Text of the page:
Uhm, not so much.

Basically, you took regular old ho-hum standard marker coloring and added a few swishes of something weird.

You used a novelty technique.

And it was only good for that one kind of thing. Teddy bears, old man beards, really odd shaped girls whose tiny little necks can't possibly hold up such gigantic heads.

That's not real texture and it's not going to get you closer to realism.

so what's missing?

Thought.

Thought is what's missing from your dabbles with texture.

You're not stopping to think about what you're coloring.

I mean seriously, look around you. Right now. Scan the room around you. I'll bet you can't find one object in the room that doesn't have unique and specific texture to it.

Your computer has a smooth and glassy screen but the frame around it is slightly pebbled with a beveled edge. The pencil on your desk has a glossy paint job but there's one area that is a little matte from finger print wear and there are two bite marks down by the eraser. The desktop has a wood grain and there's a ring from your coffee yesterday and the far left corner is a little dusty.

There's more to realism than choosing the best colors. Learn why texture is vital for adding realism to your coloring projects. | VanillaArts.com

If an object has a surface, that surface has a texture.

And I'll bet your class on advanced washcloth textures didn't mention that fact.

Novelty techniques can not solve your realism problems.

Artists who capture realism in their projects spend a lot of time thinking about the objects they're about to color.

And they spend that time thinking about the texture of the object, not the color.

Is it hard and matte? How do I convey that to my viewers?

Was it just plucked from the garden and still wet with dew? How do I demonstrate that?

Is it so fragile and lightweight that it might disintegrate if you touched it? How do I show that with my marker or pencil strokes?

Did you catch the word touch there?

Color may grab someone's initial attention but it's texture that captures our imagination. Texture makes people want to reach out and touch your coloring, it keeps us looking at and thinking about your project long after we've wandered away.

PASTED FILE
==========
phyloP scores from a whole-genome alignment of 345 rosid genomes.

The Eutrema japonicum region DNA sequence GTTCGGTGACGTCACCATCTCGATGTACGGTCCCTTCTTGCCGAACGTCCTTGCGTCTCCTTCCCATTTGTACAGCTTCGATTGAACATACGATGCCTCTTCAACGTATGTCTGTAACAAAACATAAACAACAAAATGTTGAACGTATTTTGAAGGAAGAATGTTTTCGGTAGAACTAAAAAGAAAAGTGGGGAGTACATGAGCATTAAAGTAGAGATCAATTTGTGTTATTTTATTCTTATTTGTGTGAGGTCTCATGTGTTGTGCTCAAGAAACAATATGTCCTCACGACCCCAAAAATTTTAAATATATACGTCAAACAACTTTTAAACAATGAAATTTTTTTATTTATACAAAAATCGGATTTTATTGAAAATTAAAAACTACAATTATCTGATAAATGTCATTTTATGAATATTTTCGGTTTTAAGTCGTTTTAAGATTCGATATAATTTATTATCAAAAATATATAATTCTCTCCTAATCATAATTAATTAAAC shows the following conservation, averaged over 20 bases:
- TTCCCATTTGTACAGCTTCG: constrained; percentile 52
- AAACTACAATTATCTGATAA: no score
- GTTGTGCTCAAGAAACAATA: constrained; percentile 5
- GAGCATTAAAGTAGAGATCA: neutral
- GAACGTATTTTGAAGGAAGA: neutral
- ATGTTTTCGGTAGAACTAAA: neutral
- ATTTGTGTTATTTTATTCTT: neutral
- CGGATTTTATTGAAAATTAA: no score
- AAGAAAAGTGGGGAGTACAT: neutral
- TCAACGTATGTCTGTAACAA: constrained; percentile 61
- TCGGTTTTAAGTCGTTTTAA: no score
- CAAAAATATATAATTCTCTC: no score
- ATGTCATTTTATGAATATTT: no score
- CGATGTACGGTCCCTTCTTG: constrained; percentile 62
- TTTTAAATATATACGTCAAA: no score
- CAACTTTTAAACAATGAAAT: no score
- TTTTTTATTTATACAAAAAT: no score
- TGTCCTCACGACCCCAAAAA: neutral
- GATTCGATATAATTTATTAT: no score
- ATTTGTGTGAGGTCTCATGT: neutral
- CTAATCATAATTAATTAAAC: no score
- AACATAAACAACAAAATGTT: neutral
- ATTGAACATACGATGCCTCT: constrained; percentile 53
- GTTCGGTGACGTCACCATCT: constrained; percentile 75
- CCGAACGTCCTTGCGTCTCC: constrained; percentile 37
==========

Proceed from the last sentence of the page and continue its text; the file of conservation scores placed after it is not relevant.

Real items have texture. Texture conveys realism and realism is far more impressive than a snazzy color palette or colorless blender tricks.

Not your average coloring class

There are a lot of talented and generous coloring instructors (both online and in shops around the world) who do a really great job educating students about basic marker and pencil techniques.

But there's also a weird merry-go-round mindset that says if you take enough classes and meet enough instructors- eventually, you'll grow your skills from coloring level to artist level.

So you bounce from instructor to instructor, technique to technique, spinning your wheels because no matter which class you take, you never move past beginner level concepts.

There's more to realism than choosing the best colors. Learn why texture is vital for adding realism to your coloring projects. | VanillaArts.com

If every class only covers novelty techniques, you'll never move past novelty techniques.

There's a great big world beyond colorless blender tricks and that's where I want to take my students.

I have a growing Workshop full of online courses and lessons that are NOT swishy-swashy things to do with marker demonstrations

You've done depth. You've done dimension. You've explored the many uses of colorless blender and white gel pens.

It's time to make some art.

Let's start working on real realism.

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Copic Coloring: Why Depth and Dimension Aren't Enough for Realism

 
There's more to realism than depth and dimension. Why more taking classes and reading more tutorials won't lead you to better coloring results. | VanillaArts.com
 

You thought it was you

When you first started coloring, it was all about controlling color. How to make your strokes, how to fill in areas smoothly, how to blend.

And your projects turned out okay but they were missing something.

So you went looking for answers.

"Read my blog tutorial about depth!"

"Learn how to add shape to your stamp coloring!"

"Take my class where we use the right marker combinations to make your projects pop with dimension!"

So you did everything they said.

You bought the magical marker combinations. You added the special pens and pencils. You followed the recipes and instructions to a tee. You got so good at blending, layering, light sourcing, and shadow casting that now you can practically teach the class.

You're an intermediate level colorer. You've got the class certificates to prove it.

And yet your coloring is STILL missing something. It looks better than it used to... but it still doesn't look realistic.

So it must be you, right?

Maybe you're simply not as talented as everyone else.

Because really, after all this time and investment, what else could it be?

depth & dimension

Colorers want depth and dimension. They'll pay good money for someone to show them how to get it.

And yet I'm not convinced that colorers or their instructors really know what depth and dimension are.